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New Specialty Stores (2,000 sq. ft. - 5,000 sq. ft.)

SWS ARCHITECTS * JR CIGARS * New York In the category of New Specialty Stores (2,000 sq. ft. to 5,000 sq. ft.), SWS Architects, Livingston, N.J., was awarded the 1999 SADI for its design of JR Cigars in New York.

The SWS team faced two challenges in its design: a triangular footprint - similar to that of the Flatiron Building - and the store's requirement of a room-sized humidor. The difficult space is in the former Cocoa Exchange, a 15-story, turn-of-the-century building tucked into the narrow canyons of the Wall Street District. The spot was deemed perfect for JR Cigars' new Manhattan location.

The architects replaced the latter-day trappings of the landmark building with mahogany doors reminiscent of the building's period, as well as repaired trim and moldings in the historical colors of the era. Instead of loud, flashy signage, the store's windows are filled with digitally enlarged, transparency reproductions of cigar box artwork and labels.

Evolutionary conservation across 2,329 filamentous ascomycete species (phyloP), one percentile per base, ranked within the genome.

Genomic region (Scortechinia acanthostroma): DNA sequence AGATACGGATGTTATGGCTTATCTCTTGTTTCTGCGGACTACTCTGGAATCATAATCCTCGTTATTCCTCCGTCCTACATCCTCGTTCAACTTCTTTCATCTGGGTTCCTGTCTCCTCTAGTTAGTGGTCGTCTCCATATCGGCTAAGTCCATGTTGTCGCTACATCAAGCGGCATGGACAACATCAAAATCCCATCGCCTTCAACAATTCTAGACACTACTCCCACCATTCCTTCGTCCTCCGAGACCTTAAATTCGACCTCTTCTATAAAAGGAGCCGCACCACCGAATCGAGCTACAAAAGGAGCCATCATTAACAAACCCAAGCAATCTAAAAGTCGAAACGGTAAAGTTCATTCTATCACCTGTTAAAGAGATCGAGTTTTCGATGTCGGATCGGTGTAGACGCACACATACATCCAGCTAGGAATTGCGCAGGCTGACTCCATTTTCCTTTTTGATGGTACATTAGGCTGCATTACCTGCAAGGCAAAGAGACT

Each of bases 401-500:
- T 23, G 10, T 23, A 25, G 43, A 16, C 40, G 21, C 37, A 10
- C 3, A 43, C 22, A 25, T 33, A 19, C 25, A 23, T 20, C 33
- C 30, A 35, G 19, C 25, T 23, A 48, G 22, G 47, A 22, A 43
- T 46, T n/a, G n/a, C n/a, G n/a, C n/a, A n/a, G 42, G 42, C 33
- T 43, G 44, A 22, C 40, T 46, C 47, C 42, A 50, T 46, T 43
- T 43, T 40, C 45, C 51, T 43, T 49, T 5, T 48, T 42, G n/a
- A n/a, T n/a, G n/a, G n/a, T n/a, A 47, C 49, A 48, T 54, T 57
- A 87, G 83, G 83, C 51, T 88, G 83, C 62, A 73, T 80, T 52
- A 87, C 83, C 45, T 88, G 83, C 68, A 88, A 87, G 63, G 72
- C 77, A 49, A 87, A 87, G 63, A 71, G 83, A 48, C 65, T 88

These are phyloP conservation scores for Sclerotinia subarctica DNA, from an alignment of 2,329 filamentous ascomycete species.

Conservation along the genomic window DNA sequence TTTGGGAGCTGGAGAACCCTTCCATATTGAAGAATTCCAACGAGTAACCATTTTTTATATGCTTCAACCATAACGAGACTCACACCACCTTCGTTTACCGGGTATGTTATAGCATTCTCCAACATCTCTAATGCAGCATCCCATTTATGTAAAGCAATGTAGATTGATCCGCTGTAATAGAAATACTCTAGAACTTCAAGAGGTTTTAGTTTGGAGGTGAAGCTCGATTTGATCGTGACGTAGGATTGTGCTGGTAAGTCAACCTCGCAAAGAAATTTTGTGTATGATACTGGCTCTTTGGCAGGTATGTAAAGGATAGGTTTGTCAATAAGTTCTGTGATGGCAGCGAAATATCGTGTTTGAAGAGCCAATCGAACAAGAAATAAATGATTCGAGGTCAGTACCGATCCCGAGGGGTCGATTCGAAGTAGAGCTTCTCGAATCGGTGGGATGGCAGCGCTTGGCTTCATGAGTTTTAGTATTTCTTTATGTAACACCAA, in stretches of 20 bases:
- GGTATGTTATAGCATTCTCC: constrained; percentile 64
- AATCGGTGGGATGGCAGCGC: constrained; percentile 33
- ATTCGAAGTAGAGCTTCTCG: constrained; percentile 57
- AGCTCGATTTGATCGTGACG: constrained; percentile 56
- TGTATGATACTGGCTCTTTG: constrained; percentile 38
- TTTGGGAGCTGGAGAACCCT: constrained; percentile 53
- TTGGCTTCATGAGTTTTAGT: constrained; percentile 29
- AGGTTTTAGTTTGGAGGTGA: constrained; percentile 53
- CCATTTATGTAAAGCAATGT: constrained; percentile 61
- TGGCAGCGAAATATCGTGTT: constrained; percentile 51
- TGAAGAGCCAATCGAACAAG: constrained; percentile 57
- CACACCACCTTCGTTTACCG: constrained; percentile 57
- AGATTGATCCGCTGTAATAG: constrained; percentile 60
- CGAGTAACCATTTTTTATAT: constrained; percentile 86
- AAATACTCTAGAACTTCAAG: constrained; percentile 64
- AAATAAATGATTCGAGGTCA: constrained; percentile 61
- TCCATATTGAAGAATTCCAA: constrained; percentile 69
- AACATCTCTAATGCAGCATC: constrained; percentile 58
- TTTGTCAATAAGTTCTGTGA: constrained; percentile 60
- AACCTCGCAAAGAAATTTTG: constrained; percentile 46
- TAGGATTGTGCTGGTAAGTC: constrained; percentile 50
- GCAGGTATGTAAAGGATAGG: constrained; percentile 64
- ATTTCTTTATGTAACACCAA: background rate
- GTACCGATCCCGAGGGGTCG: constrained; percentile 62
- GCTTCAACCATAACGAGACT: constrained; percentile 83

The humidified environment, which had to be thermally isolated from exterior walls and windows, was an even more formidable element. The space was constructed as a curve within the triangle, leaving sitting areas and a foyer-like entrance lining the exterior walls. The arc mimics the curved exterior of the building.

To achieve the mandatory air-lock vestibule, the designers created a 9' wood revolving door. The scale of the door emphasizes the grandeur of the room that customers are about to enter.

Inside the humidor sales area, balconies lined with decorative iron railings provide views of the lounge, the humidor itself and the outdoors. Two-story wall displays of boxed cigars evoke a turn-of-the-century emporium and mimic the scale of the buildings in the neighborhood. The two-sided wood and glass cigar bar provides customer assistance, as does the cashwrap.

Though the store is enveloped by the humidified room, the lounges along the exterior walls and windows assure that the customers inside and life on the street are never too far removed and always visible to one another. The thermal barrier of the humidor is literally and physically an invisible one.


Livingston, N.J.

Stephen W. Schwartz (principal); Jerry Lemega (architect)


Product Manufacturers/Suppliers: Builders Group Contractors, New York (general contractor); Sawitz Store Fixturing, Carlstadt, N.J. (fixturing); Craftsman Woodworkers, Maspeth, N.Y. (interior storefront); Chair Masters, Bronx, N.Y. (furniture); Specfin, Ridgewood, N.J. (graphics); Watt Busters, Livingston, N.J. (lighting); Sign Field, Hillside, N.J. (signage)

TAGS: Development
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